Expand description
Graph Data Structure Library
GDSL is a graph data structure library providing efficient and easytouse
abstractions for working with connected nodes and graphs. Contrary to many other
graph implementations, in GDSL a graph is mostly just a container and the
functionality is in the Node<K, N, E>
structure which can then be used to
create different graph representations or be used more freely as a part of
some other data structure.

Directed and undirected graph and node types.

Normal and sync versions of the node and graph types. Normally a node is wrapped in a
Rc
pointer and adjacent edges in aRefCell
. In the sync versions these areArc
andRwLock
respectively. 
Nodes implement building blocks for algorithms in the form of breadthfirst, depthfirs and priorityfirst traversals as well as post and preordering.

Macros for creating inline graphs in an easytoread style.

Graphs implement Serde’s serialization and deserialization.

Removing or inserting connections or otherwise manipulating the graph or any of its nodes is stable. Any references to nodes or edges remain consistent. This is due to not relying on an underlying container where nodes and edges would be represented as separate lists and indexed into, in GDSL a node “owns” all it’s incoming and outgoing connections.
Motivation for creating this library has been to explore the idea of graphs and connected nodes as more generic datastructures that store data without depending on a central graphcontainer which in turn implements the graphlogic.
Commented examples of algorithms implemented with GDSL can be found from the examples
folder.
Examples
use gdsl::*;
use gdsl::digraph::*;
use std::cell::Cell;
// We create a directed graph using the `digraph![]` macro. In the macro
// invocation we specify the type of the nodes and the type of the edges
// by specifying the typesignature `(NodeKey, NodeValue) => [EdgeValue]`.
//
// The `NodeKey` type is used to identify the nodes in the graph. The
// `NodeValue` type is used to store the value of the node. The `EdgeValue`
// type is used to store the value of the edge.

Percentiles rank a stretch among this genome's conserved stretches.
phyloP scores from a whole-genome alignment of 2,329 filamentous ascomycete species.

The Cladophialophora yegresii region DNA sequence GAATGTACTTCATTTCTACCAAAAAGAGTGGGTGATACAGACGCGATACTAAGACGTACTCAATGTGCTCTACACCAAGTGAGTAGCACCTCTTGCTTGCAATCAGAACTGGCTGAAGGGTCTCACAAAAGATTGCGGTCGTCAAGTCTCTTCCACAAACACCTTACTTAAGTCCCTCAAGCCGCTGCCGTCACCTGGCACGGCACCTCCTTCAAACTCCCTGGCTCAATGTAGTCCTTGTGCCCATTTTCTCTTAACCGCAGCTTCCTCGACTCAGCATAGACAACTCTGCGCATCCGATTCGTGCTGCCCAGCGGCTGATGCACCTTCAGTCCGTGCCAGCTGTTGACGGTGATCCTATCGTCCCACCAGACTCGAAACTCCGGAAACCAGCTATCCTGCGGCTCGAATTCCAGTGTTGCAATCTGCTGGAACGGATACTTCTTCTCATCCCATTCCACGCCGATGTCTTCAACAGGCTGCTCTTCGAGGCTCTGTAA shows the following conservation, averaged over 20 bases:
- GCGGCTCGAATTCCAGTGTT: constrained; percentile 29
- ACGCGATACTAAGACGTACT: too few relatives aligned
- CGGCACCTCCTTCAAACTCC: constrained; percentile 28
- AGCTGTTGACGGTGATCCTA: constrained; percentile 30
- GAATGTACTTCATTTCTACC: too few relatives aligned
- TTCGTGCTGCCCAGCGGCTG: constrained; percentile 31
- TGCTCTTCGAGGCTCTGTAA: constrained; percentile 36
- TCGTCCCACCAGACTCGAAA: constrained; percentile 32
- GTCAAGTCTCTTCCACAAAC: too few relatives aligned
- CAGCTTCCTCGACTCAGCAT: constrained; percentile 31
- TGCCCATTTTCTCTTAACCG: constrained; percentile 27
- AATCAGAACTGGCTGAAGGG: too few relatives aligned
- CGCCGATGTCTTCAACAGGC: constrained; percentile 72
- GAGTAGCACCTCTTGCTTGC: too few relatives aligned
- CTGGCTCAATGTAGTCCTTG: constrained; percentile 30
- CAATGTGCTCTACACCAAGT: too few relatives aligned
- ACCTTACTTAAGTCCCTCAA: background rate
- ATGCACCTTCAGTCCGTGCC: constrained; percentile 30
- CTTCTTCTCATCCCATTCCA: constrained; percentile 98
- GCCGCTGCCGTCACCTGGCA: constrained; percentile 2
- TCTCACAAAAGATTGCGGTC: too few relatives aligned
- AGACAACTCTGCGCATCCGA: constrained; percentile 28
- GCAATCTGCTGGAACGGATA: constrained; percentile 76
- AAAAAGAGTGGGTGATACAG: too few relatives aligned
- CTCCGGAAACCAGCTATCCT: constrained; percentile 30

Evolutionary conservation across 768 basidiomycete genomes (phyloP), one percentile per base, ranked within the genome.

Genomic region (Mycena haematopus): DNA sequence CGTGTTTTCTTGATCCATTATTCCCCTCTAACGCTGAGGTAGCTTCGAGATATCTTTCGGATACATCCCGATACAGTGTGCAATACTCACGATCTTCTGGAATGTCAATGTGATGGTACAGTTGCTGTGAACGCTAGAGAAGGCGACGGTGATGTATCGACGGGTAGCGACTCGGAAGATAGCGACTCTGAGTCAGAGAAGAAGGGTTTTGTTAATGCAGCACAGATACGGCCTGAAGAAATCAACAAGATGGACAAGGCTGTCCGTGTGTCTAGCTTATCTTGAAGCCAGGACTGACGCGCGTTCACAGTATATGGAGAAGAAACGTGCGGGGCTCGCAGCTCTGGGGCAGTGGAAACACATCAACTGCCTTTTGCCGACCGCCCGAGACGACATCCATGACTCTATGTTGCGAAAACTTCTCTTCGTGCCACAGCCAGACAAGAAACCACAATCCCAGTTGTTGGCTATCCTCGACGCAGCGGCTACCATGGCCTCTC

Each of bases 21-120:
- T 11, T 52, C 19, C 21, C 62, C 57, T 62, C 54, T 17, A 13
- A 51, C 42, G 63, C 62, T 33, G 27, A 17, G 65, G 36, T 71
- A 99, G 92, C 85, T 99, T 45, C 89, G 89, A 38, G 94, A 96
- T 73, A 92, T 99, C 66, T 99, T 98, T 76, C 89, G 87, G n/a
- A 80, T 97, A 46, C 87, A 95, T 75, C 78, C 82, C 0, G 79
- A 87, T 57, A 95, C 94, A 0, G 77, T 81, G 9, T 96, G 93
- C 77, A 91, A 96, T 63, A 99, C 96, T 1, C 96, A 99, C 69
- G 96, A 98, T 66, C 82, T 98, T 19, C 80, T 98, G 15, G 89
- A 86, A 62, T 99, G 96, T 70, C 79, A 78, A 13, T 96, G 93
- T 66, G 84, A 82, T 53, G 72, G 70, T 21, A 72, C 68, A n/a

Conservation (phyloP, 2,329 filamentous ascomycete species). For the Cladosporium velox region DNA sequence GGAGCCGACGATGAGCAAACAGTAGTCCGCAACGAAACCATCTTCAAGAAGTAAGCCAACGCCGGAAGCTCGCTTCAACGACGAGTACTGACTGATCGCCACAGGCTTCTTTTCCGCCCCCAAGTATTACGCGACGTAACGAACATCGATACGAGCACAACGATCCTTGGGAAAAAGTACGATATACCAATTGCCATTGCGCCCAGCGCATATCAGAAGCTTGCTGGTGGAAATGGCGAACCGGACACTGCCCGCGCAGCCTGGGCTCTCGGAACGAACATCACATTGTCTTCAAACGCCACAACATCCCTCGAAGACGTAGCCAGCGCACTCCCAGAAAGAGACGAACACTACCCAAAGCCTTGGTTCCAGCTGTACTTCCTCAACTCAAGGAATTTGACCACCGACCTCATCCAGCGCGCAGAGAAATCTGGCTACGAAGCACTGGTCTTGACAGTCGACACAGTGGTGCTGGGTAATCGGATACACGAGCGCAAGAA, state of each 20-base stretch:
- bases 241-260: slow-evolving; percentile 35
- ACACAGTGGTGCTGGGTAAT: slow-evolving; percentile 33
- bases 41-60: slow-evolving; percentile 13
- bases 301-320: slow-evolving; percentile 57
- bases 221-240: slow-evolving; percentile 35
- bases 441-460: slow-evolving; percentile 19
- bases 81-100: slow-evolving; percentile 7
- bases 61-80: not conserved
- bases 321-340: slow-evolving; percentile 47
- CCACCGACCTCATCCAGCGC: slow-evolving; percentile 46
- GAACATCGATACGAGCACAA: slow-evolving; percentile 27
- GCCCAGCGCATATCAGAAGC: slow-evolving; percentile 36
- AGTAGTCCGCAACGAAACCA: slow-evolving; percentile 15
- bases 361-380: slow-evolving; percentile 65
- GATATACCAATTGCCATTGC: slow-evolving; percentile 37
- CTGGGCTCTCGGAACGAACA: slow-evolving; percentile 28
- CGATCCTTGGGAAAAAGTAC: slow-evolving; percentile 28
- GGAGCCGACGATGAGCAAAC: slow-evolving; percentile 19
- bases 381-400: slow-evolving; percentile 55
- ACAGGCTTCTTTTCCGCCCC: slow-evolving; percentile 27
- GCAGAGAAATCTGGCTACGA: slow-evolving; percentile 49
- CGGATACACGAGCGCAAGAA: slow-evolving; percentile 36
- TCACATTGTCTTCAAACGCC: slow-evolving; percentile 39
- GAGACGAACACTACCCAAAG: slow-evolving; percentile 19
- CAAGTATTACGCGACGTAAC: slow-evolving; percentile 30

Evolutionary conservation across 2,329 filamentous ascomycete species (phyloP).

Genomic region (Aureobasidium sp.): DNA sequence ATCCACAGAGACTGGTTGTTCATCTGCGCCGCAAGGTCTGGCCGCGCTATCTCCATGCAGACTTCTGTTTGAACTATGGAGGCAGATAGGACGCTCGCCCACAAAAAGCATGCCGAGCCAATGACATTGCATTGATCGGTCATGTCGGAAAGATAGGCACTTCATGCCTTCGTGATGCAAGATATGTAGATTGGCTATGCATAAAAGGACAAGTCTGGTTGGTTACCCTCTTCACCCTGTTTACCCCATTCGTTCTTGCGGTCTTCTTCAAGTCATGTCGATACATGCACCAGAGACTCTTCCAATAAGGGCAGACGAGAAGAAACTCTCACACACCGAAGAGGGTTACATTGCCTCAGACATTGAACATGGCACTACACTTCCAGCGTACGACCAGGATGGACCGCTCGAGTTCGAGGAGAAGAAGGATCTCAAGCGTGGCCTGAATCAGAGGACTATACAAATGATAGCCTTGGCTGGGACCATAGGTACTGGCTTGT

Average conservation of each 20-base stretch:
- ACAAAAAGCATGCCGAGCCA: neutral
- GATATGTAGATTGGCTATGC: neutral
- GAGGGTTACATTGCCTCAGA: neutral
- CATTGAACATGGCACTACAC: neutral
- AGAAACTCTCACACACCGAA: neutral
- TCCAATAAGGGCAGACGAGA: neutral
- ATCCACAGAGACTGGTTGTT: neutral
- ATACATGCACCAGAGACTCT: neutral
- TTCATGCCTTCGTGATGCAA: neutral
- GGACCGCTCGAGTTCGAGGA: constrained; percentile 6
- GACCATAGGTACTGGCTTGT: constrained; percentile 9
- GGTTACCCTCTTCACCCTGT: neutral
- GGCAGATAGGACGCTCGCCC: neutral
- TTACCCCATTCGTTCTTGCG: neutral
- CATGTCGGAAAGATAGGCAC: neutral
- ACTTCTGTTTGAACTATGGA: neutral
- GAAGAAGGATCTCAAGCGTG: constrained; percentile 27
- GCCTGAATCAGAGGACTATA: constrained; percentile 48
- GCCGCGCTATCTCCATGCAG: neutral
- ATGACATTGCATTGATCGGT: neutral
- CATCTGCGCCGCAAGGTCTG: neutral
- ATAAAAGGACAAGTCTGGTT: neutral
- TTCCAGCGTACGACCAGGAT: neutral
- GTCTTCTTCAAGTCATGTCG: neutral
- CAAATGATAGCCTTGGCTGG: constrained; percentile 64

//
// In this example the node stores the distance to the source node of the
// search. The edge stores the weight of the edge. The distance is wrapped
// in a `Cell` to allow for mutable access. We initialize the distance to
// `std::u64::MAX` to indicate that the node is not part of the shortest
// path.
let g = digraph![
(char, Cell<u64>) => [u64]
('A', Cell::new(u64::MAX)) => [ ('B', 4), ('H', 8) ]
('B', Cell::new(u64::MAX)) => [ ('A', 4), ('H', 11), ('C', 8) ]
('C', Cell::new(u64::MAX)) => [ ('B', 8), ('C', 2), ('F', 4), ('D', 7) ]
('D', Cell::new(u64::MAX)) => [ ('C', 7), ('F', 14), ('E', 9) ]
('E', Cell::new(u64::MAX)) => [ ('D', 9), ('F', 10) ]
('F', Cell::new(u64::MAX)) => [ ('G', 2), ('C', 4), ('D', 14), ('E', 10) ]
('G', Cell::new(u64::MAX)) => [ ('H', 1), ('I', 6), ('F', 2) ]
('H', Cell::new(u64::MAX)) => [ ('A', 8), ('B', 11), ('I', 7), ('G', 1) ]
('I', Cell::new(u64::MAX)) => [ ('H', 7), ('C', 2), ('G', 6) ]
];
// In order to find the shortest path we need to specify the source node and
// set its distance to 0.
g['A'].set(0);
// In order to perform a dijkstra's we can use the priority first search or
// `pfs` for short. We determine a source node create a `Pfs` searchobject
// by calling the `pfs()` method on the node.
//
// If we find a shorter distance to a node we are traversing, we need to
// update the distance of the node. We do this by using the `map()` method
// on the Pfs search object. The `map()` method takes a closure as argument
// and calls it for each edge that is traversed. This way we can manipulate
// the distance of the node. based on the edge that is traversed.
//
// The searchobject evaluates lazily. This means that the search is only
// executed when calling either `search()` or `search_path()`.
g['A'].pfs().for_each(&mut Edge(u, v, e) {
// Since we are using a `Cell` to store the distance we use `get()` to
// read the distance values.
let (u_dist, v_dist) = (u.get(), v.get());
// Now we check if the distance stored in the node `v` is smaller than
// the distance stored in the node `u` + the length (weight) of the
// edge `e`. If this is the case we update the distance stored in the
// node `v`.
if v_dist > u_dist + e { v.set(u_dist + e); }
}).search(); // pfs() is lazy, we need to call search() to execute the
// traversal.
// We expect that the distance to the node `E` is 21.
assert!(g['E'].take() == 21);
Modules
 Directed Graph
 Directed Graph
 Undirected Graph
 Undirected Graph
Macros
 Macro for creating a graph.
 Macro for connecting two nodes.
 Macro for creating a node.
 Macro for creating a graph.
 Macro for connecting two nodes.
 Macro for creating a node.
 Macro for creating a graph.
 Macro for connecting two nodes.
 Macro for creating a node.
 Macro for creating a graph.
 Macro for connecting two nodes.
 Macro for creating a node.